Posted by Gary Burger on September 14, 2017 in Premises Liability
I have these articles here, right? You’re laughing. So, in this case, which was a different case featured in the Missouri Lawyers newspaper, my clients, the Macharias were sitting on their back deck on Memorial Day with their cousin, and the deck collapsed, and they fell, and Mary sustained a low back herniated disc, and Michael sustained a bad fracture of his ankle, he had two surgeries, plates and screws.
In this case, Joel was talking about the multiple parties here. We sued the apartment owner, the condo owner who leased it to them, we sued the condominium association, and we sued the management company that Joel alluded to in this Nico’s case. We sued the management company, and we litigated this for a long time. No one wanted to take responsibility. We ended up settling this case for 1.435 million dollars, and I went and I visited the Macharias’ home about a couple of weeks ago and saw the home that they built, that they bought with some of the money from this case.
We did a lot with that case, structuring the settlement, doing different stuff to take care of them for the rest of their lives, and I thought that was a significant recovery. We did a pile of work on that case. One of the things about our firm is we’re not afraid to do the hard work, and I had piles of documents. For the mediation of this case, I made these huge exhibits of these timelines of the complaints that they got about these decks. It was outstanding.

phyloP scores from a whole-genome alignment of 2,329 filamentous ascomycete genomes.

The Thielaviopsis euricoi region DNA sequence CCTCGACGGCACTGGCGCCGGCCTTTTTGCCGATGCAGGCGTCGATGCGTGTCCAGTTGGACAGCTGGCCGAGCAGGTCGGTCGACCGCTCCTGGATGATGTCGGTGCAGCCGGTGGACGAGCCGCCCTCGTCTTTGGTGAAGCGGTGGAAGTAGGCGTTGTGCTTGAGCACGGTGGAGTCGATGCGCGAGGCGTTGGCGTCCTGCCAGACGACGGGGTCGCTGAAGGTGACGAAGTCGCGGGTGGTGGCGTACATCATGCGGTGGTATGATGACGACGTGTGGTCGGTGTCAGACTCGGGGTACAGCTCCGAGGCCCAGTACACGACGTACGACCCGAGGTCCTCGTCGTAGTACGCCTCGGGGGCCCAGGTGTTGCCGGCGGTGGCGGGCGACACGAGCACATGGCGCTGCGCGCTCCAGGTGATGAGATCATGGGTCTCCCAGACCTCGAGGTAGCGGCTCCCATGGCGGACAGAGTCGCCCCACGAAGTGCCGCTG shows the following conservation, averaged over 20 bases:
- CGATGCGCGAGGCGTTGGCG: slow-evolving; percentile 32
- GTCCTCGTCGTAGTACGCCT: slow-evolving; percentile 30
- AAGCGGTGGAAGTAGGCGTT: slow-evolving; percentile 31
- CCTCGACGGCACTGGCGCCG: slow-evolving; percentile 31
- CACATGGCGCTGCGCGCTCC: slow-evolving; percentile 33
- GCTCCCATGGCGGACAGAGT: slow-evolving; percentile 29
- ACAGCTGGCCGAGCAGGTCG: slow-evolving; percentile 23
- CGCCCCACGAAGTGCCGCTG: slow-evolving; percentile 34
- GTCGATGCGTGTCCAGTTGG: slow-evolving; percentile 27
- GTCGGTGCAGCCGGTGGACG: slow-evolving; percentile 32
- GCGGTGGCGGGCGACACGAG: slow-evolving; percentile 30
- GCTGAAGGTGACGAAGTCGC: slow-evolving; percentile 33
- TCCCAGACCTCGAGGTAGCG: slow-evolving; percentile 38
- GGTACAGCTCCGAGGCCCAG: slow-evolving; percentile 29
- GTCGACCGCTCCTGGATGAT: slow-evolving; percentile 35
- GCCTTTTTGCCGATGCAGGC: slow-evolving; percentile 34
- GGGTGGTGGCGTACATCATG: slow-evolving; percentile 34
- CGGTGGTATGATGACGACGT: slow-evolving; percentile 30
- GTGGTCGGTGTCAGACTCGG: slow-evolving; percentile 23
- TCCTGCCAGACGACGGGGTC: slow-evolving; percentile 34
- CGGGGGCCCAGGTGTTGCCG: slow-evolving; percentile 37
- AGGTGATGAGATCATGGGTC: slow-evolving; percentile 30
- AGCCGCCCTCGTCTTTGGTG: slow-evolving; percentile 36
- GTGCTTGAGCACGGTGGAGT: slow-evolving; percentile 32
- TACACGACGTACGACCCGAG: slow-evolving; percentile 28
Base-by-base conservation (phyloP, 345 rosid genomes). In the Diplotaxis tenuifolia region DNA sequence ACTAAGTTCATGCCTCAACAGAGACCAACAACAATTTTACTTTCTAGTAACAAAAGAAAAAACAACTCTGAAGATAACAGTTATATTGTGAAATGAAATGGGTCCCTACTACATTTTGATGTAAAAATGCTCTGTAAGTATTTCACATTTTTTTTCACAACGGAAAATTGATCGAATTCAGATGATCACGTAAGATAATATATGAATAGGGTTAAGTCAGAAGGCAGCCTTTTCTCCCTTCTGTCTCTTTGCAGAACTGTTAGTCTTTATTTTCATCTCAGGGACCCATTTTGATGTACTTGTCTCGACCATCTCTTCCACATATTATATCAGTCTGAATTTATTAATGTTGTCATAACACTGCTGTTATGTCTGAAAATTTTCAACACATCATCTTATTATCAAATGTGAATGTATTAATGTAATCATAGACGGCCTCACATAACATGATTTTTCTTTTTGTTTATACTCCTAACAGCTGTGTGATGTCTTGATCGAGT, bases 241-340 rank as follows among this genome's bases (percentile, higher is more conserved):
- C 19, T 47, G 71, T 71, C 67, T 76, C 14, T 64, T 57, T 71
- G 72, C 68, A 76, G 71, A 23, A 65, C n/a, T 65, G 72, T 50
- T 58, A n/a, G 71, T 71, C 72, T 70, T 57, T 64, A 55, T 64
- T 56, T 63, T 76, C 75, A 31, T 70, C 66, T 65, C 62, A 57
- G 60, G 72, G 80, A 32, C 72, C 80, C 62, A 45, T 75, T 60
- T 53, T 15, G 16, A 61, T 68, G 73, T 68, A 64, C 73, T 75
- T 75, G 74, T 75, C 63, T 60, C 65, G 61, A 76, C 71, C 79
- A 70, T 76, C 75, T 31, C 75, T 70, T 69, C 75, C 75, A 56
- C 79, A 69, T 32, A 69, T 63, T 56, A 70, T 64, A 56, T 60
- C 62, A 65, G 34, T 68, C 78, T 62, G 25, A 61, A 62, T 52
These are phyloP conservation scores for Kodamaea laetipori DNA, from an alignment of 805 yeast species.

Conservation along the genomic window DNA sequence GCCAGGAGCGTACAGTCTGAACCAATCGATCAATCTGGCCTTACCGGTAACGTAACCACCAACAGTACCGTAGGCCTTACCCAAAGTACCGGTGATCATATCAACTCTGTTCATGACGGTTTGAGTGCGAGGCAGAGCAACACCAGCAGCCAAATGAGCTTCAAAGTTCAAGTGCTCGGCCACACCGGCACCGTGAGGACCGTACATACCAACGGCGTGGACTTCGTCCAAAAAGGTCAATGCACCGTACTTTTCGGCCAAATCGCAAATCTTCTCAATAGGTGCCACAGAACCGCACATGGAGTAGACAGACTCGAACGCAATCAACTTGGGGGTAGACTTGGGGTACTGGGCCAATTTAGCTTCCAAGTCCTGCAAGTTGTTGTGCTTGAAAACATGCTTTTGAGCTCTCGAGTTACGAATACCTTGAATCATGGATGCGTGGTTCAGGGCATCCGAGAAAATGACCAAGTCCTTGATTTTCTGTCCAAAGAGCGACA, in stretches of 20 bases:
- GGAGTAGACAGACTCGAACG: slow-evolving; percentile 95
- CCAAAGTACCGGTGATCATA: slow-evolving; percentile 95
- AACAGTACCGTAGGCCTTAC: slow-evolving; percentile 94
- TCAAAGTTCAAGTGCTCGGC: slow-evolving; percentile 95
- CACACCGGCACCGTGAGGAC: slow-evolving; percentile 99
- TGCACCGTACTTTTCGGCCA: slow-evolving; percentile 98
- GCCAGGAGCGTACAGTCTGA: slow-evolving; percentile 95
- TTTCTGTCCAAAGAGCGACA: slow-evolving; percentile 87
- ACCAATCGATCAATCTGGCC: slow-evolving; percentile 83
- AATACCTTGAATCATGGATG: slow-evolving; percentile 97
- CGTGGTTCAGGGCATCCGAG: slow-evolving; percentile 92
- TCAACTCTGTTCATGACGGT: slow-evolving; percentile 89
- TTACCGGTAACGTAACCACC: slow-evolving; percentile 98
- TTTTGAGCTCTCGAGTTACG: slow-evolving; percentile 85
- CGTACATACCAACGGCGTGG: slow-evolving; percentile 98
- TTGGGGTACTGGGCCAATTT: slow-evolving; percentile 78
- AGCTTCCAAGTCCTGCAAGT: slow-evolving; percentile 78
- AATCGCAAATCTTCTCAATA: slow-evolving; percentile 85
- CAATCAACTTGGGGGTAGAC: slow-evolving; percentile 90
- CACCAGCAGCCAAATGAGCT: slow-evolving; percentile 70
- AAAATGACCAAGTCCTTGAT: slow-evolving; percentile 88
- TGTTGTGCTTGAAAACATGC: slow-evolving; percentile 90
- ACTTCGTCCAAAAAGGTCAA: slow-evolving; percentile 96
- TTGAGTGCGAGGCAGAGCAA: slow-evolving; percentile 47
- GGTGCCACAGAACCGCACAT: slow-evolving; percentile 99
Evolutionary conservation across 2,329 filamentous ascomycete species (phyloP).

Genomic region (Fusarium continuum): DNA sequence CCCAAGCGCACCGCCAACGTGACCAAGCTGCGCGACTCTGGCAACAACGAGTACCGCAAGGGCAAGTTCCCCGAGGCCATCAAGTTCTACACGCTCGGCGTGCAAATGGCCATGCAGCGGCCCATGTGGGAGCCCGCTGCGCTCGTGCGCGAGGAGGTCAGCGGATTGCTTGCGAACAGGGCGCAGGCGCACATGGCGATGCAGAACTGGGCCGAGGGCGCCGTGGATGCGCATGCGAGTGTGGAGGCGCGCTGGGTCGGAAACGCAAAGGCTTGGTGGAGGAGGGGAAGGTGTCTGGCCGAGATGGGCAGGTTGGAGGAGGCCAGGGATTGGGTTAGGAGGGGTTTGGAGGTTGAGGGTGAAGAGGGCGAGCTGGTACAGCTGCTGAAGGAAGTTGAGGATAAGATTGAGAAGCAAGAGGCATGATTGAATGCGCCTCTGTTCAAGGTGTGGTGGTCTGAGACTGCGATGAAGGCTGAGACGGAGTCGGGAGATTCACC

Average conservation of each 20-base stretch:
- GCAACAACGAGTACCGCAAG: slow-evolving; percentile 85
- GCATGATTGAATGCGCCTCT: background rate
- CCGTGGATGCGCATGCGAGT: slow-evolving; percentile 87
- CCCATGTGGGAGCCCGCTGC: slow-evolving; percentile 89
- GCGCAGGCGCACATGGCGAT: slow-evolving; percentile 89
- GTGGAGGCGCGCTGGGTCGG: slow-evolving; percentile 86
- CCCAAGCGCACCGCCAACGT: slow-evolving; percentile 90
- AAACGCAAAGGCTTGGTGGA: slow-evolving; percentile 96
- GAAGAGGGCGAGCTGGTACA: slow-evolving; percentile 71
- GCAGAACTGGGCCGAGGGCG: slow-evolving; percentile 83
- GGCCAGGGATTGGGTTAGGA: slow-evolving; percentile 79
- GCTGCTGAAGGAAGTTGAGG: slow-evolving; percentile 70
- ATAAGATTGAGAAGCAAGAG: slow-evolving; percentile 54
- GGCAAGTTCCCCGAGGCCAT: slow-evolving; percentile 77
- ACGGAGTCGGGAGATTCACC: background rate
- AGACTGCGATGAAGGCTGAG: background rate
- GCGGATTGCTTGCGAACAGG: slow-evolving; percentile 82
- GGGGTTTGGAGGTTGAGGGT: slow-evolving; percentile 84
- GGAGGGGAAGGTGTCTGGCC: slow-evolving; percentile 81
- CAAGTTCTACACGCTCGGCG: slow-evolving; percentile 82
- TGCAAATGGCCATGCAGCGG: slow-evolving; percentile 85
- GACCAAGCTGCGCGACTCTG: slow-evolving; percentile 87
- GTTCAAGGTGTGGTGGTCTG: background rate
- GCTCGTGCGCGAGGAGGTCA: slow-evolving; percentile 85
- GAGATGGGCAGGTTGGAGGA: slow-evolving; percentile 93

The day after this happened, they had submitted a press release. The management company submitted a press release saying they weren’t at fault and it was the owners at fault. In the deposition of the management person, I got her to admit that press release had three lies in it, and she admitted to lies in the deposition. The day after the incident, the St. Louis County came up and put code violations on 60 decks in that condominium association because they weren’t bolted into the wall, the day after this, and we got in a, what’s called a per se violation.
So, one of the things we do is I have the BOCA code sitting over there, the building code. In these types of cases, if you can prove that there are statutes and regulations that govern the safety. Well, you worked in construction before you were a lawyer. There are a lot of rules attendant to safe dwellings and safe buildings, and if those are violated we get them on a per se violation, they’re automatically liable. Sometimes that warrants punitive damages.
So, that was a significant recovery and a significant evidence that we did in that case. But, there really is a lot to navigate around in some of the premises liability cases with these instances.